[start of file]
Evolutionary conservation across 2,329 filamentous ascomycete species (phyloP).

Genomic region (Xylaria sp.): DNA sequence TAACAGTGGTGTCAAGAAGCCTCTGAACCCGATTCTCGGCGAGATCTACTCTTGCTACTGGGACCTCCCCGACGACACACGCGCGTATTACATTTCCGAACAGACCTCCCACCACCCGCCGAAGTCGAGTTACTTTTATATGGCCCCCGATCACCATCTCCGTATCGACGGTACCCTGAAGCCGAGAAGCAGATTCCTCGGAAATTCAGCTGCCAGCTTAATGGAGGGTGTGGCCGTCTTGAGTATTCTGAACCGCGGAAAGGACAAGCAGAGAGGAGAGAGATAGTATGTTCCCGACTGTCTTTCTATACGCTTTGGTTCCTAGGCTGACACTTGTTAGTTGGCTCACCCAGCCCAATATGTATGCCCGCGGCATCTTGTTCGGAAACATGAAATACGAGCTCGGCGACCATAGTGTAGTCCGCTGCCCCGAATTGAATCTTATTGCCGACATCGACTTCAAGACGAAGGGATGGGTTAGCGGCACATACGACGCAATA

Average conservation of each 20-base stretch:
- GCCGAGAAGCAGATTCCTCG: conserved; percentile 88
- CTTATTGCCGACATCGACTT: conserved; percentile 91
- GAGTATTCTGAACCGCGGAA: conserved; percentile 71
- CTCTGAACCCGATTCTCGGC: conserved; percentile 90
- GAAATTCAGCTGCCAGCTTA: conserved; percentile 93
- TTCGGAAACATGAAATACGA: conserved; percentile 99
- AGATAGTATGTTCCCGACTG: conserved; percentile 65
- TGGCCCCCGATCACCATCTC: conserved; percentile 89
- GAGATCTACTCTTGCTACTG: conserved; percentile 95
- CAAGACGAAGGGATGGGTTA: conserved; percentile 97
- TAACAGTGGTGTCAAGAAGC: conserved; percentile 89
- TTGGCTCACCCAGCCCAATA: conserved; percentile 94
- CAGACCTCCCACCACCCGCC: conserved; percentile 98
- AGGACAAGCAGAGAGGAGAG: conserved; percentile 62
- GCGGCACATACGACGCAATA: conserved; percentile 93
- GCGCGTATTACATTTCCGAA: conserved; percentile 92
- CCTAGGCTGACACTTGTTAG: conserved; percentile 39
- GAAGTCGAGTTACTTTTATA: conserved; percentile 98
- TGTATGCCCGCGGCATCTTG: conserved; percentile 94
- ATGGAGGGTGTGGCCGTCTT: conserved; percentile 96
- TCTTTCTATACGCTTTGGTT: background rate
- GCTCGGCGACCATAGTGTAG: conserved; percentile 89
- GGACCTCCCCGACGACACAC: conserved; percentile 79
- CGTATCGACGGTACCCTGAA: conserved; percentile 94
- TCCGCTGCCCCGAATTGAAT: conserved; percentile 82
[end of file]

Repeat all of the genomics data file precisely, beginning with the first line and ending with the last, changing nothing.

Evolutionary conservation across 2,329 filamentous ascomycete species (phyloP).

Genomic region (Xylaria sp.): DNA sequence TAACAGTGGTGTCAAGAAGCCTCTGAACCCGATTCTCGGCGAGATCTACTCTTGCTACTGGGACCTCCCCGACGACACACGCGCGTATTACATTTCCGAACAGACCTCCCACCACCCGCCGAAGTCGAGTTACTTTTATATGGCCCCCGATCACCATCTCCGTATCGACGGTACCCTGAAGCCGAGAAGCAGATTCCTCGGAAATTCAGCTGCCAGCTTAATGGAGGGTGTGGCCGTCTTGAGTATTCTGAACCGCGGAAAGGACAAGCAGAGAGGAGAGAGATAGTATGTTCCCGACTGTCTTTCTATACGCTTTGGTTCCTAGGCTGACACTTGTTAGTTGGCTCACCCAGCCCAATATGTATGCCCGCGGCATCTTGTTCGGAAACATGAAATACGAGCTCGGCGACCATAGTGTAGTCCGCTGCCCCGAATTGAATCTTATTGCCGACATCGACTTCAAGACGAAGGGATGGGTTAGCGGCACATACGACGCAATA

Average conservation of each 20-base stretch:
- GCCGAGAAGCAGATTCCTCG: conserved; percentile 88
- CTTATTGCCGACATCGACTT: conserved; percentile 91
- GAGTATTCTGAACCGCGGAA: conserved; percentile 71
- CTCTGAACCCGATTCTCGGC: conserved; percentile 90
- GAAATTCAGCTGCCAGCTTA: conserved; percentile 93
- TTCGGAAACATGAAATACGA: conserved; percentile 99
- AGATAGTATGTTCCCGACTG: conserved; percentile 65
- TGGCCCCCGATCACCATCTC: conserved; percentile 89
- GAGATCTACTCTTGCTACTG: conserved; percentile 95
- CAAGACGAAGGGATGGGTTA: conserved; percentile 97
- TAACAGTGGTGTCAAGAAGC: conserved; percentile 89
- TTGGCTCACCCAGCCCAATA: conserved; percentile 94
- CAGACCTCCCACCACCCGCC: conserved; percentile 98
- AGGACAAGCAGAGAGGAGAG: conserved; percentile 62
- GCGGCACATACGACGCAATA: conserved; percentile 93
- GCGCGTATTACATTTCCGAA: conserved; percentile 92
- CCTAGGCTGACACTTGTTAG: conserved; percentile 39
- GAAGTCGAGTTACTTTTATA: conserved; percentile 98
- TGTATGCCCGCGGCATCTTG: conserved; percentile 94
- ATGGAGGGTGTGGCCGTCTT: conserved; percentile 96
- TCTTTCTATACGCTTTGGTT: background rate
- GCTCGGCGACCATAGTGTAG: conserved; percentile 89
- GGACCTCCCCGACGACACAC: conserved; percentile 79
- CGTATCGACGGTACCCTGAA: conserved; percentile 94
- TCCGCTGCCCCGAATTGAAT: conserved; percentile 82